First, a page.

Energy from waste

Each year Canberra’s households and businesses send more than 100,000 tonnes of organic waste to landfill.

A regional materials recovery and bioenergy facility could increase resource recovery rates while converting residual ACT and regional organic waste into renewable electricity. This would reduce greenhouse gas emissions from ACT landfills by over 70,000 tonnes per annum.

The ACT Government is exploring options to deliver an integrated materials recovery and bioenergy facility. Advanced thermal processing technologies such as gasification, pyrolysis and plasma gasification are now sufficiently mature to be effectively deployed in the ACT. Advance thermal processing technologies can not only generate renewable energy more cleanly and efficiently than conventional combustion, but they can also produce value-added products such as biochar for agriculture and sustainable transport fuels.

This approach could achieve more than 90% total resource recovery for the ACT, displace fossil fuel power generation and produce valuable products for agriculture and industry.

Energy from waste versus a ‘third bin’

A number of Australian jurisdictions have used ‘third bin’ collection services to recover garden waste and food scraps. Independent analysis has shown that these systems fail to capture three quarters of the residual organics in the green-top garbage bins. The ACT presently recovers over 90% of its garden waste to produce valuable composts and mulches. Third bin collection systems produce a compost of lower quality than the ACT achieves through its existing garden-waste system.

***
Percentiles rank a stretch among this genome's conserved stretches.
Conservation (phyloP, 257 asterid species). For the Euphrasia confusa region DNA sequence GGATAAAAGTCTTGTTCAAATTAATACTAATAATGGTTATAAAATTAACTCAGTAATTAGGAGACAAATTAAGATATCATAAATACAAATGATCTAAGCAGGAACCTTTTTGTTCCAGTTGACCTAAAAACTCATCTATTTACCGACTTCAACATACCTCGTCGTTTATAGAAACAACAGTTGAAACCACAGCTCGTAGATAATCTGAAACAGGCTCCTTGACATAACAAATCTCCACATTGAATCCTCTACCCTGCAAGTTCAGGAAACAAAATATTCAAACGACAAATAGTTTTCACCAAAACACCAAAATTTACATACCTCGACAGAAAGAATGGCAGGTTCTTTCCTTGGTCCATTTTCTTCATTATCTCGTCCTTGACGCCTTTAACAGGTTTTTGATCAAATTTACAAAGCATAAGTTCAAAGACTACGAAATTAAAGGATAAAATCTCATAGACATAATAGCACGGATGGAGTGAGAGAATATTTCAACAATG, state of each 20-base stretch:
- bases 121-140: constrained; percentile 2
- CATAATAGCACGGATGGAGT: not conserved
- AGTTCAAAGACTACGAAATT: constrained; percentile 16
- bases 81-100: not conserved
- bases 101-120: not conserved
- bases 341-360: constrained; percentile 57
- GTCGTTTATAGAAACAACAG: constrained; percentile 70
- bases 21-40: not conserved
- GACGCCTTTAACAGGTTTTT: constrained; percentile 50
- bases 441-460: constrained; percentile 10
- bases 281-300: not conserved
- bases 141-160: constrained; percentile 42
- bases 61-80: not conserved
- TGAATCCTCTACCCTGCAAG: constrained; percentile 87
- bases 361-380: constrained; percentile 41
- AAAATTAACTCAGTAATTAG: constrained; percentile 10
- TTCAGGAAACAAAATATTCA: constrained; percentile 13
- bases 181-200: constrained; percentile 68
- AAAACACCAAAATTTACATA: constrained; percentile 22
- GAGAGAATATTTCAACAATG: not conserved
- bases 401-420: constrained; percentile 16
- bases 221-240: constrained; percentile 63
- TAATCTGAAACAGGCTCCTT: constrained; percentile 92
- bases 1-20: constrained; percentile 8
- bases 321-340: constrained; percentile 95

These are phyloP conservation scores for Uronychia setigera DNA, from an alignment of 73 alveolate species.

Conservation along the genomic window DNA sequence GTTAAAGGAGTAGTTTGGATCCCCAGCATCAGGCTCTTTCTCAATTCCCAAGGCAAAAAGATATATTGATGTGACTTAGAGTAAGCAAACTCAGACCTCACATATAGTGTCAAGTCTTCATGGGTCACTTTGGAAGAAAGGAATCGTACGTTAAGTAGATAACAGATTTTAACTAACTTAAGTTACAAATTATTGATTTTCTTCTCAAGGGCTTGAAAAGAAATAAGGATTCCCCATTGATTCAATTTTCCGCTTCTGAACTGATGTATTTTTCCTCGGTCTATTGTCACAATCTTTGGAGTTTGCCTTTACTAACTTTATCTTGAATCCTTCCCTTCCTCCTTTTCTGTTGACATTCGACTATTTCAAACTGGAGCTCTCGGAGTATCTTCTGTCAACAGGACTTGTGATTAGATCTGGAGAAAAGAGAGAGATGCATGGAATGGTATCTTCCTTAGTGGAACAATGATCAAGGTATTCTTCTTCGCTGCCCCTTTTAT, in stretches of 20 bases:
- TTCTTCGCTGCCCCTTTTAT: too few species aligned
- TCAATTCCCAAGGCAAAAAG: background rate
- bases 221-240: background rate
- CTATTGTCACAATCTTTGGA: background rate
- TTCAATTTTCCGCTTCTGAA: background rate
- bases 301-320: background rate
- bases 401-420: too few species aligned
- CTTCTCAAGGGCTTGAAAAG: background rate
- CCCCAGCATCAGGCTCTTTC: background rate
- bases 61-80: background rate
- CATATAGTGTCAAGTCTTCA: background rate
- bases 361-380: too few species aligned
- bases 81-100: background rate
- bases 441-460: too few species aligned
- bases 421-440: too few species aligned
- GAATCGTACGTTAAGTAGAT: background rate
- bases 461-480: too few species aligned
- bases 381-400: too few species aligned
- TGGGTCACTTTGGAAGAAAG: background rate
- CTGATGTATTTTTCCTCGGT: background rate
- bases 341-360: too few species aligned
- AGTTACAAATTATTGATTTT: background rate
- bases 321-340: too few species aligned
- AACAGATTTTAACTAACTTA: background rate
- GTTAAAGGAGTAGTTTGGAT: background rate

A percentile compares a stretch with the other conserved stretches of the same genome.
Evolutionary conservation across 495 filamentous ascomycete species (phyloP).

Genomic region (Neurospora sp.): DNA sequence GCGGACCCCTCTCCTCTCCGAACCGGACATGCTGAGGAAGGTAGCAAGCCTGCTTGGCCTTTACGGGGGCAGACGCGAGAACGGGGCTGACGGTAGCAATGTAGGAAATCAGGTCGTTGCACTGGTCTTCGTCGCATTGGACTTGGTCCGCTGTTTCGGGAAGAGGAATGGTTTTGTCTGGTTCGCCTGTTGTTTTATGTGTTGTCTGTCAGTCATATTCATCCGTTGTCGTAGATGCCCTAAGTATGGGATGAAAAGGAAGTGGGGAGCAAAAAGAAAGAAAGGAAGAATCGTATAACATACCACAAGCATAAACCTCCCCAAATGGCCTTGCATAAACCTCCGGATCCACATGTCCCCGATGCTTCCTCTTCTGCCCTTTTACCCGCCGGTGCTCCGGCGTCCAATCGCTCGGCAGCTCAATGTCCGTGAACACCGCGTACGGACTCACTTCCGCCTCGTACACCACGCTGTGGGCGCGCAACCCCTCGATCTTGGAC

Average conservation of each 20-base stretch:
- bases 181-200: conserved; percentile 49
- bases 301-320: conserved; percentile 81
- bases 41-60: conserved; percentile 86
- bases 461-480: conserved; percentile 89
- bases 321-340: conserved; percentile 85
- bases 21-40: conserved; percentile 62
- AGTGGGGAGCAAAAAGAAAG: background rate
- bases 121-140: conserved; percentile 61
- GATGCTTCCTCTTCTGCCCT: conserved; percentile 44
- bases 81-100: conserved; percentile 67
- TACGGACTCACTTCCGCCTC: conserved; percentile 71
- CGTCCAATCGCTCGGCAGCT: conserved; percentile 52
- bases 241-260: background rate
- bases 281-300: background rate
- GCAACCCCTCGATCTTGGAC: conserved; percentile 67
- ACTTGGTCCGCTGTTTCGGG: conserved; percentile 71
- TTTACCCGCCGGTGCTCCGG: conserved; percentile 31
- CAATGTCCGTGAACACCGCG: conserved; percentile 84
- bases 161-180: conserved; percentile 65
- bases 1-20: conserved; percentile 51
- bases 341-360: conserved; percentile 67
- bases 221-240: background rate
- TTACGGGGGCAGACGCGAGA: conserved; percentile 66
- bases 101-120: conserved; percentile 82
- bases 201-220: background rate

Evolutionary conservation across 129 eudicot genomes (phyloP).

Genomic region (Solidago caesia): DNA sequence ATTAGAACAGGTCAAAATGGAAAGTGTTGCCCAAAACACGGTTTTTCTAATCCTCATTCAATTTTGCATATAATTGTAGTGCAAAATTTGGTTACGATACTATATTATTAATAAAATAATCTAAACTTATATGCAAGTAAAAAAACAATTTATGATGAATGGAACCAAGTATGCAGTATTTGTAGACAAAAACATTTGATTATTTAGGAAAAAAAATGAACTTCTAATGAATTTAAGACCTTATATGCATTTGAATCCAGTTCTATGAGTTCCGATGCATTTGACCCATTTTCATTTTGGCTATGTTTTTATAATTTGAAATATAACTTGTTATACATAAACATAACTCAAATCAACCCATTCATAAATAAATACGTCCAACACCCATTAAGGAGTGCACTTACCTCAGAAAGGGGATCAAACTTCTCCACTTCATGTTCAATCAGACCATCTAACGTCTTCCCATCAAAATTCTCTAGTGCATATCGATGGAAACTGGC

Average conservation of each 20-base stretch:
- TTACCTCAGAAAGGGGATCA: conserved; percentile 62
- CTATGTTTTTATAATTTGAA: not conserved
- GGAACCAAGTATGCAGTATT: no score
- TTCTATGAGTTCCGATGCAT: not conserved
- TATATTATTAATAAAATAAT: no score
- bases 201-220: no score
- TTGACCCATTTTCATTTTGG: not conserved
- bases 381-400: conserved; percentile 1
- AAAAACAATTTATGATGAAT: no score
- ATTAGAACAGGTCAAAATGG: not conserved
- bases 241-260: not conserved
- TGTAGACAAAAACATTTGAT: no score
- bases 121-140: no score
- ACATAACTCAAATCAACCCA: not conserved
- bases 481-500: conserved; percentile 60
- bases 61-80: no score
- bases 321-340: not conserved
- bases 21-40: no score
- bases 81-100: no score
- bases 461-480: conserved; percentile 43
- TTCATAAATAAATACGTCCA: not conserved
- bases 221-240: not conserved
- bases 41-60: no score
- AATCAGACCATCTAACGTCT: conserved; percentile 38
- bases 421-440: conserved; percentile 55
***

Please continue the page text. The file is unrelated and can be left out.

The provision and collection of a third bin would come at a considerable cost to ACT rate payers and to the detriment of the many small businesses that currently provide garden waste services to the Canberra community, without greatly increasing the diversion of organics from landfill.

By contrast, an integrated materials recovery and bioenergy facilities could capture virtually 100% of the organics going to landfill from both households and businesses, and this material can be converted to renewable energy or value added products such as biochar and transport fuels.

Complementary activities under the ACT’s Waste Strategy

The ACT Waste Management Strategy 2011-2025 seeks to maintain and enhance the waste hierarchy. That is, it seeks to reduce waste generation, increase recycling and only use suitably sorted material for energy generation if they have no other viable markets.

The Government is also facilitating increased onsite sorting by business and households through its ACTSmart Business & Office programs and its education programs such as AuSSI schools.

In this way the government is seeking to minimise the amount of waste generated while maximising recycling and eliminating greenhouse gas emissions from landfill.

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